A similar sentiment was expressed by Tony Lake, the Executive Director of UNICEF, in a post recorded for the ‘A Promise Renewed Initiative’. You can see it below. It is only short and goes for less than two minutes.
Tony Lake is an interesting character. I have never met him, but would love to sit down over a meal if ever I had the opportunity. Search his name on wikipedia and you will see he has a very interesting past. Kudos to him for turning his energy to addressing the needs of those most in need.
His statement: “We gotta do better”.
These statements actually rely upon each other to be complete. They are almost the same message, but not quite. Without both of these, it is either a case of striving without a sense of what is possible, or a view of what could be without the driving motivation to act.
We are very lucky to have Bill and Melinda Gates and Tony Lake expressing so much passion for a worthy cause.
Is it just me, or does this message seem a little hollow?
Last year, a positive campaign was launched in partnership with UNICEF called ‘A Promise Renewed’. It resonates and is a strong message.
My concern is that corporate communications are often unintentionally sucking the life out of a human message by sanitising things to such a well-read script that there is little in the way of a sense of personal engagement with the person delivering the message.
Government and bureaucracy play an important role in addressing child survivial. Very important, and this should not be diminished. The problem I see with addressing child survival is that meaningful citizen-led initiatives are hard to come by. I am sure they are out there, and most probably go unseen because they are busier doing the work than pushing out well crafted videos.
The 10 City Bridge Run exists to amplify and improve upon efforts like this. Not to compete, and not to reinvent the wheel. But there is loads of potential that goes wanting that can be engaged through a wider citizen movement.
Watch this video, and ask yourself: what is good about this, and what can be improved? I would love to hear your thoughts.
Image Posted on Updated on
One of the problems with the MDG has been the need for education of what they actually are. Still today, if you walked down the main street of any capital city of any large Western economy, most people in the street wouldn’t know what you were talking about if you mentioned the MDG.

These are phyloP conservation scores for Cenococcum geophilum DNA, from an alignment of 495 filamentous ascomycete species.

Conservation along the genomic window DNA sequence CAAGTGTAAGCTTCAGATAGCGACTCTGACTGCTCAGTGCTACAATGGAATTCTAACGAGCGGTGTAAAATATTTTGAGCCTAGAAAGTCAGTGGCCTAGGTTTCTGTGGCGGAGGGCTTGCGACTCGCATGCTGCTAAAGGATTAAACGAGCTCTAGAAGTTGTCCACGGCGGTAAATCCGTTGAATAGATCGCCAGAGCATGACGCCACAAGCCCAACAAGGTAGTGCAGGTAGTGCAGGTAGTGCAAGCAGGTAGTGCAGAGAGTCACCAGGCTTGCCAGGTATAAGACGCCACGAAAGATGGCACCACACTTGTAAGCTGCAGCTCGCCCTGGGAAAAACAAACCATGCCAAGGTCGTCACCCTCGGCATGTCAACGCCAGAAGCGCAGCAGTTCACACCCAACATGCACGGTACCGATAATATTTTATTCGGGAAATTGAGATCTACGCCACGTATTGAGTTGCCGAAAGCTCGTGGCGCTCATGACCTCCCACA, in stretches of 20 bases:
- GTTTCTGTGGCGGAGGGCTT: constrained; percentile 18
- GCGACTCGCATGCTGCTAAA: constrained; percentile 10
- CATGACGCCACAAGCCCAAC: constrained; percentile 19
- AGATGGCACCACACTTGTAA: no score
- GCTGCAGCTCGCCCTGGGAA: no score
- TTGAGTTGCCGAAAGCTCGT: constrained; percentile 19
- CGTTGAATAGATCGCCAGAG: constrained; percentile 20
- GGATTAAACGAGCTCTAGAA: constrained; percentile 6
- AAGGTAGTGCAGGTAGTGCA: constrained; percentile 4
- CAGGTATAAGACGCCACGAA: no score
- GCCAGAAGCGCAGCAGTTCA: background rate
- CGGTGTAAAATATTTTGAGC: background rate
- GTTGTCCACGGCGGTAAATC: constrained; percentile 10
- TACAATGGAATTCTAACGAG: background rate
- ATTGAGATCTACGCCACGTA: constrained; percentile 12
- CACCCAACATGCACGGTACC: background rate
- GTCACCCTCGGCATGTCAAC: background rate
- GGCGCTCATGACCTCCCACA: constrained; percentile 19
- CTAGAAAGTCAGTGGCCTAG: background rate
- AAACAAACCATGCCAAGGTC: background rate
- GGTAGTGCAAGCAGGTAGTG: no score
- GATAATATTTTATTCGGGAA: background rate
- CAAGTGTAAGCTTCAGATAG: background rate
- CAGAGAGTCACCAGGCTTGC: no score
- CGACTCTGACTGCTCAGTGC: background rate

Too much time and money has been spent explaining and educating these MDG. Most of the publicity campaigns I have seen appeared to look something akin to massive, extravagant, community cake stalls. What outcome was really achieved by all of that?
Child mortality largely goes unseen. My friends from Sierra Leone, all who I have met outside of their country in different parts of the world, all are well educated, eloquent, intelligent, and seemingly no different to you or I. There is not a tag around their neck that proclaims they are from the country with the highest rate of child mortality.
This has been one of the failures of the MDG. They have created an image of something created by large NGOs involved in helping to address these problems through a series of well selected photographs to tug at the heart strings and wallets of people in the West who might fund their causes. It becomes the tool for the charity muggers who provide the customer facing face of these organisations as their massive fundraising and messaging campaigns ramp up.
This post is not about trying to fight the system. Rather, it is about celebrating images of healthy children with healthy mothers. That is the work of the 10 City Bridge Run. There is enough misery to go around. Let’s celebrate life instead.
The agenda, as usual, is full and widely ranging.
Anyone who has ever worked for the United Nations can attest to a shared sense of frustration and optimism about what outcomes might be realised.
Success or failure? Dysfunction and broken beyond repair, or best available outcome with seeking consensus among such a disparate collection of global citizens? The answer to these questions will never be settled, but one thing is for sure is the massive convening power that the United Nations has brought since its inception many years ago on 24 October following the end of the Second World War.
The Millennium Development Goals are an aspirational list of eight objectives unanimously agreed upon by all member states in 2000 to reduce 1990 levels of poverty by two-thirds before 2015. The deadline is next year, and the writing is already on the wall in terms of success that has been achieved.
The result is more than simply a pass/fail scorecard. The goals were always aspirational in nature, but within reach. One of those goals, Goal 4: Reduce Child Mortality, is the key focus on the 10 City Bridge Run.
In many cases, there are great stories of progress and success, but the distribution of this is unequally experienced. The results in some countries remains troubling.
Papua New Guinea is one country which is unlikely to meet its stated objectives.